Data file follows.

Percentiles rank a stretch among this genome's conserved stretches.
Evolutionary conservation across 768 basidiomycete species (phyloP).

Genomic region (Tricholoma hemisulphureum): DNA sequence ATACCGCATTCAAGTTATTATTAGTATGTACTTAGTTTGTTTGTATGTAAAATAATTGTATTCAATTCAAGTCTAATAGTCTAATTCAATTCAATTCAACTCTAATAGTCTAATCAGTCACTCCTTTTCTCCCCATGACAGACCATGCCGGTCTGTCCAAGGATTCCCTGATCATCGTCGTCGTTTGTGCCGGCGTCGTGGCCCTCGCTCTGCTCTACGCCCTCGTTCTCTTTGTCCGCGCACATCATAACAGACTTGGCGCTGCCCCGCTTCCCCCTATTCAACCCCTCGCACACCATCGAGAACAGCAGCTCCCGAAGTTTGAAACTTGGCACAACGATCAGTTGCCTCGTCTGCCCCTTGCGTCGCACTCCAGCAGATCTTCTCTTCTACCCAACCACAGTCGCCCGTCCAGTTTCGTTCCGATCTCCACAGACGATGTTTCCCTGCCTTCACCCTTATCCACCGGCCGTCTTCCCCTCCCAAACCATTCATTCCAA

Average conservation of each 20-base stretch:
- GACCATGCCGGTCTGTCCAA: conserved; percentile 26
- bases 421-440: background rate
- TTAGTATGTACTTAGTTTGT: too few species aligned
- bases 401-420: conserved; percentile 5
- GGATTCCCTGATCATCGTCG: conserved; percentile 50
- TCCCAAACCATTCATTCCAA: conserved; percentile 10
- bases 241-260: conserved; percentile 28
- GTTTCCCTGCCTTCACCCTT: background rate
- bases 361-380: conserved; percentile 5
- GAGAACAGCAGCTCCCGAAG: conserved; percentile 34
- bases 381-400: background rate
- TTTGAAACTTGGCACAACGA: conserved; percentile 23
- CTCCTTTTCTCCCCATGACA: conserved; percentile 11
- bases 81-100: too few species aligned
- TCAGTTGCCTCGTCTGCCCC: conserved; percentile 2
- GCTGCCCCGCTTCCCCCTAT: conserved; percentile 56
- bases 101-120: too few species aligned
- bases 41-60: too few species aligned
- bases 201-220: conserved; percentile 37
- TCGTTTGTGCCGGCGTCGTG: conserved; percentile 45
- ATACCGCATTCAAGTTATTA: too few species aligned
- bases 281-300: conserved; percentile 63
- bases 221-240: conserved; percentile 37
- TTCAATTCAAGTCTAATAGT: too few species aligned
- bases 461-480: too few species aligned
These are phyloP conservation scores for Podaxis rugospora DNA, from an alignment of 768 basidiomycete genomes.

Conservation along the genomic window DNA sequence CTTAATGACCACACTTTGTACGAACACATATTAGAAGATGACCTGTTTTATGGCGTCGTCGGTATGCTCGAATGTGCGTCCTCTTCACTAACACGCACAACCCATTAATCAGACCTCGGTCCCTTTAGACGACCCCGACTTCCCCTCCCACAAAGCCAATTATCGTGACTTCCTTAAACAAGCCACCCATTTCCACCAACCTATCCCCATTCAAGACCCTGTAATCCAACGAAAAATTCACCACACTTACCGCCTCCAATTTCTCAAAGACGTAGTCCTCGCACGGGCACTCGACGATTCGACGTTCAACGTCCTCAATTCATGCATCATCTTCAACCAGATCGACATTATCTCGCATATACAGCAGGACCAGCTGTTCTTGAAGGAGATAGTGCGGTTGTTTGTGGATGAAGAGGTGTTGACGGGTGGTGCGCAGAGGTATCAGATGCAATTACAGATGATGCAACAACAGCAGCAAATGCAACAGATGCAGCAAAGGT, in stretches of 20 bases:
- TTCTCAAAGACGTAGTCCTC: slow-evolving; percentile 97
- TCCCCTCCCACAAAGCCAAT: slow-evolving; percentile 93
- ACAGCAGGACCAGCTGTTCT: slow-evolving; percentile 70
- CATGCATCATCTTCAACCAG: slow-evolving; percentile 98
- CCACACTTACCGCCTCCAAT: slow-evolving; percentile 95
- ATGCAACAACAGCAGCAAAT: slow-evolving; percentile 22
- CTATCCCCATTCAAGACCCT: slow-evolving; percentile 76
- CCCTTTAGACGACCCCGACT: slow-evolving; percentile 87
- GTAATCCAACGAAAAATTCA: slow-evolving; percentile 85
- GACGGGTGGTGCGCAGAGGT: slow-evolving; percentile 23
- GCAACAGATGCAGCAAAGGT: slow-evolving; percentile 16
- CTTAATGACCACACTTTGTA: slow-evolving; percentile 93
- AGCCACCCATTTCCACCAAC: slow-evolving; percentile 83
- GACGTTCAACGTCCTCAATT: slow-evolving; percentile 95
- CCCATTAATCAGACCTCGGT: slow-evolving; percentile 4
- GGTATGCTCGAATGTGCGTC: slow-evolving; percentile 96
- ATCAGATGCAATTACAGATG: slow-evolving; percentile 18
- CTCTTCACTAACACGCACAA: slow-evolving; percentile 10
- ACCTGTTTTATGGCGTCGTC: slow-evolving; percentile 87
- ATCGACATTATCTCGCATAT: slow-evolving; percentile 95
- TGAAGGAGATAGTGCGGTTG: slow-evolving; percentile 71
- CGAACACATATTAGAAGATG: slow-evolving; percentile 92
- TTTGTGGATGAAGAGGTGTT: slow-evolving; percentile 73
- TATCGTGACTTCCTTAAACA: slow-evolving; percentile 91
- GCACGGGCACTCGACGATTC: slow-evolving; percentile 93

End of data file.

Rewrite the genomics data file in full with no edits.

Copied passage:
Percentiles rank a stretch among this genome's conserved stretches.
Evolutionary conservation across 768 basidiomycete species (phyloP).

Genomic region (Tricholoma hemisulphureum): DNA sequence ATACCGCATTCAAGTTATTATTAGTATGTACTTAGTTTGTTTGTATGTAAAATAATTGTATTCAATTCAAGTCTAATAGTCTAATTCAATTCAATTCAACTCTAATAGTCTAATCAGTCACTCCTTTTCTCCCCATGACAGACCATGCCGGTCTGTCCAAGGATTCCCTGATCATCGTCGTCGTTTGTGCCGGCGTCGTGGCCCTCGCTCTGCTCTACGCCCTCGTTCTCTTTGTCCGCGCACATCATAACAGACTTGGCGCTGCCCCGCTTCCCCCTATTCAACCCCTCGCACACCATCGAGAACAGCAGCTCCCGAAGTTTGAAACTTGGCACAACGATCAGTTGCCTCGTCTGCCCCTTGCGTCGCACTCCAGCAGATCTTCTCTTCTACCCAACCACAGTCGCCCGTCCAGTTTCGTTCCGATCTCCACAGACGATGTTTCCCTGCCTTCACCCTTATCCACCGGCCGTCTTCCCCTCCCAAACCATTCATTCCAA

Average conservation of each 20-base stretch:
- GACCATGCCGGTCTGTCCAA: conserved; percentile 26
- bases 421-440: background rate
- TTAGTATGTACTTAGTTTGT: too few species aligned
- bases 401-420: conserved; percentile 5
- GGATTCCCTGATCATCGTCG: conserved; percentile 50
- TCCCAAACCATTCATTCCAA: conserved; percentile 10
- bases 241-260: conserved; percentile 28
- GTTTCCCTGCCTTCACCCTT: background rate
- bases 361-380: conserved; percentile 5
- GAGAACAGCAGCTCCCGAAG: conserved; percentile 34
- bases 381-400: background rate
- TTTGAAACTTGGCACAACGA: conserved; percentile 23
- CTCCTTTTCTCCCCATGACA: conserved; percentile 11
- bases 81-100: too few species aligned
- TCAGTTGCCTCGTCTGCCCC: conserved; percentile 2
- GCTGCCCCGCTTCCCCCTAT: conserved; percentile 56
- bases 101-120: too few species aligned
- bases 41-60: too few species aligned
- bases 201-220: conserved; percentile 37
- TCGTTTGTGCCGGCGTCGTG: conserved; percentile 45
- ATACCGCATTCAAGTTATTA: too few species aligned
- bases 281-300: conserved; percentile 63
- bases 221-240: conserved; percentile 37
- TTCAATTCAAGTCTAATAGT: too few species aligned
- bases 461-480: too few species aligned
These are phyloP conservation scores for Podaxis rugospora DNA, from an alignment of 768 basidiomycete genomes.

Conservation along the genomic window DNA sequence CTTAATGACCACACTTTGTACGAACACATATTAGAAGATGACCTGTTTTATGGCGTCGTCGGTATGCTCGAATGTGCGTCCTCTTCACTAACACGCACAACCCATTAATCAGACCTCGGTCCCTTTAGACGACCCCGACTTCCCCTCCCACAAAGCCAATTATCGTGACTTCCTTAAACAAGCCACCCATTTCCACCAACCTATCCCCATTCAAGACCCTGTAATCCAACGAAAAATTCACCACACTTACCGCCTCCAATTTCTCAAAGACGTAGTCCTCGCACGGGCACTCGACGATTCGACGTTCAACGTCCTCAATTCATGCATCATCTTCAACCAGATCGACATTATCTCGCATATACAGCAGGACCAGCTGTTCTTGAAGGAGATAGTGCGGTTGTTTGTGGATGAAGAGGTGTTGACGGGTGGTGCGCAGAGGTATCAGATGCAATTACAGATGATGCAACAACAGCAGCAAATGCAACAGATGCAGCAAAGGT, in stretches of 20 bases:
- TTCTCAAAGACGTAGTCCTC: slow-evolving; percentile 97
- TCCCCTCCCACAAAGCCAAT: slow-evolving; percentile 93
- ACAGCAGGACCAGCTGTTCT: slow-evolving; percentile 70
- CATGCATCATCTTCAACCAG: slow-evolving; percentile 98
- CCACACTTACCGCCTCCAAT: slow-evolving; percentile 95
- ATGCAACAACAGCAGCAAAT: slow-evolving; percentile 22
- CTATCCCCATTCAAGACCCT: slow-evolving; percentile 76
- CCCTTTAGACGACCCCGACT: slow-evolving; percentile 87
- GTAATCCAACGAAAAATTCA: slow-evolving; percentile 85
- GACGGGTGGTGCGCAGAGGT: slow-evolving; percentile 23
- GCAACAGATGCAGCAAAGGT: slow-evolving; percentile 16
- CTTAATGACCACACTTTGTA: slow-evolving; percentile 93
- AGCCACCCATTTCCACCAAC: slow-evolving; percentile 83
- GACGTTCAACGTCCTCAATT: slow-evolving; percentile 95
- CCCATTAATCAGACCTCGGT: slow-evolving; percentile 4
- GGTATGCTCGAATGTGCGTC: slow-evolving; percentile 96
- ATCAGATGCAATTACAGATG: slow-evolving; percentile 18
- CTCTTCACTAACACGCACAA: slow-evolving; percentile 10
- ACCTGTTTTATGGCGTCGTC: slow-evolving; percentile 87
- ATCGACATTATCTCGCATAT: slow-evolving; percentile 95
- TGAAGGAGATAGTGCGGTTG: slow-evolving; percentile 71
- CGAACACATATTAGAAGATG: slow-evolving; percentile 92
- TTTGTGGATGAAGAGGTGTT: slow-evolving; percentile 73
- TATCGTGACTTCCTTAAACA: slow-evolving; percentile 91
- GCACGGGCACTCGACGATTC: slow-evolving; percentile 93